In 1987, Roberta Smith curated the exhibition Abstraction in Process, a concept that allegedly emerged from a conversation with Artists Space Director Linda Shearer about a new generation of artists working with abstraction. Smith, who had already made a name for herself as a prominent critic in New York but rarely delved into curating, chose four artists - Fontaine Dunn, Robert Hall, Benje LaRico, and Stephen Spretnjak - as examples of the disparate operations and motivations taking place within this new category.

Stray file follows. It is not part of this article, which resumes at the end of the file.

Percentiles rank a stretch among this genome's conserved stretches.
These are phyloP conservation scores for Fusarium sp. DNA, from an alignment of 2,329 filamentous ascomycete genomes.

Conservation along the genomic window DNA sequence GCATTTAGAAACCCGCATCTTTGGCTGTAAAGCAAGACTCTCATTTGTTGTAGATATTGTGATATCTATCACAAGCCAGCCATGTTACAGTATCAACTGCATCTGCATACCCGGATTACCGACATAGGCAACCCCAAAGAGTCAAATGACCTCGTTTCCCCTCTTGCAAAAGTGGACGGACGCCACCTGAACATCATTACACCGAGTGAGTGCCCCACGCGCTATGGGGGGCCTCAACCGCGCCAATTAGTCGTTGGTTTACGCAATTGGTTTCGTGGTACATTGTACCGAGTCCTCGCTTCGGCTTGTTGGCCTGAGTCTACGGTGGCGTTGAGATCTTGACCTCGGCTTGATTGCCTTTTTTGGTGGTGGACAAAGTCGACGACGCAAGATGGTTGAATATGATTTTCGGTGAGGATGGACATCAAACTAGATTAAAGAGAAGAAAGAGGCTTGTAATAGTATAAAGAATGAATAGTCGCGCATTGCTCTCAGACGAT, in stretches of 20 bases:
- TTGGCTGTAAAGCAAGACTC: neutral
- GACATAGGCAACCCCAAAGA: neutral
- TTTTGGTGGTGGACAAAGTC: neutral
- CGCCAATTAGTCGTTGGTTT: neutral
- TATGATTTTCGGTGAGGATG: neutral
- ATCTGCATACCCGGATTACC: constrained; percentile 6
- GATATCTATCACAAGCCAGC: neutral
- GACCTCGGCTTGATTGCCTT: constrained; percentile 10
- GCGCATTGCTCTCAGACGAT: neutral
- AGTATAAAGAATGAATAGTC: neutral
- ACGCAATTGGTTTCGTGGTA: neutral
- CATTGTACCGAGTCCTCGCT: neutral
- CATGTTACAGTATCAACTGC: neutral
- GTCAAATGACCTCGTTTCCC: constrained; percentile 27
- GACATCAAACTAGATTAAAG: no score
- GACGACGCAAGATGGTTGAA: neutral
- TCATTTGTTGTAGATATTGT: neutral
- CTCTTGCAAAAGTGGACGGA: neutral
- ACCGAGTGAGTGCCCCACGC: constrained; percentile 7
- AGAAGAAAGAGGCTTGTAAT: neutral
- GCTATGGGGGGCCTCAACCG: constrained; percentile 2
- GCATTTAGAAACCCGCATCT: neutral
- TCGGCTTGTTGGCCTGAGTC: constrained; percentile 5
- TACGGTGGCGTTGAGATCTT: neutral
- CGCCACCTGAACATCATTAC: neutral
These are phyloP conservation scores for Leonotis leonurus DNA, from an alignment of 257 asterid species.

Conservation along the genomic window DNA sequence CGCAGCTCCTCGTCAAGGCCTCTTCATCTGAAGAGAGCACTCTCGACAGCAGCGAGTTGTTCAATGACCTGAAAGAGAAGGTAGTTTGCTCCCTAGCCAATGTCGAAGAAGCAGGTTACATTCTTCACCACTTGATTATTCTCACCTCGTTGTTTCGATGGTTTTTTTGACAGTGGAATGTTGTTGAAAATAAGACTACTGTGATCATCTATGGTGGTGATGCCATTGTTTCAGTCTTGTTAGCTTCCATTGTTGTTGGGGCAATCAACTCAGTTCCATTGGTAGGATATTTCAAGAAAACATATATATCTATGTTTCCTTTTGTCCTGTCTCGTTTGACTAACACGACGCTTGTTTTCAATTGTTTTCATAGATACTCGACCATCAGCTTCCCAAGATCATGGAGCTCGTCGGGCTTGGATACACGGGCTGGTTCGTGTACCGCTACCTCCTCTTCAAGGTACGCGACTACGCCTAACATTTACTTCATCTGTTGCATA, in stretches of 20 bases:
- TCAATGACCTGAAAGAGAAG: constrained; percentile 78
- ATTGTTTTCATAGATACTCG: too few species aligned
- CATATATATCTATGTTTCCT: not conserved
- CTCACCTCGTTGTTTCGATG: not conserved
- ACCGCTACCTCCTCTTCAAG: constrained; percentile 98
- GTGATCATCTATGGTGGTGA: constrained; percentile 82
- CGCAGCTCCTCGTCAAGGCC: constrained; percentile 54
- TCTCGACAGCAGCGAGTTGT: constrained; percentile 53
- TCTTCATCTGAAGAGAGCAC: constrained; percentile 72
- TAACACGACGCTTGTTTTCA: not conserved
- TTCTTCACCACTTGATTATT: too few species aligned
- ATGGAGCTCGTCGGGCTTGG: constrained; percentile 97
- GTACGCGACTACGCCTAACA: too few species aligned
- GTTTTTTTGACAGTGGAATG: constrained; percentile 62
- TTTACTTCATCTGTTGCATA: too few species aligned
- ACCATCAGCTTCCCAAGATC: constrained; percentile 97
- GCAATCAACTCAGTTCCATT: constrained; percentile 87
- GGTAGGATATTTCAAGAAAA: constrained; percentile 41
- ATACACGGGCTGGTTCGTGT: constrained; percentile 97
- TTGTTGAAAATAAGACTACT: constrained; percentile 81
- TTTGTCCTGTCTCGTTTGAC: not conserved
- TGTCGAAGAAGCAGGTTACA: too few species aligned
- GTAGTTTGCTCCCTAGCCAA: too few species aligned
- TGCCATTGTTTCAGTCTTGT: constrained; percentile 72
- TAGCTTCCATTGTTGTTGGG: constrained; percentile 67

In fact, Smith's essay makes very little attempt to draw the four practices together conceptually. Instead, she provides nuanced analyses of the particular logic behind each, letting their formal resemblances - as abstract wall-works on wood - serve to bind them. Though none of the participants mounted work that was entirely abstract or entirely process-based, the exhibition’s title hints at Smith's positioning of the genre between contemporary Neo-Expressionist painting and Process Art of the 1960s and 70s: four painters navigating the divide between intuition and empiricism, pictorialism and surface.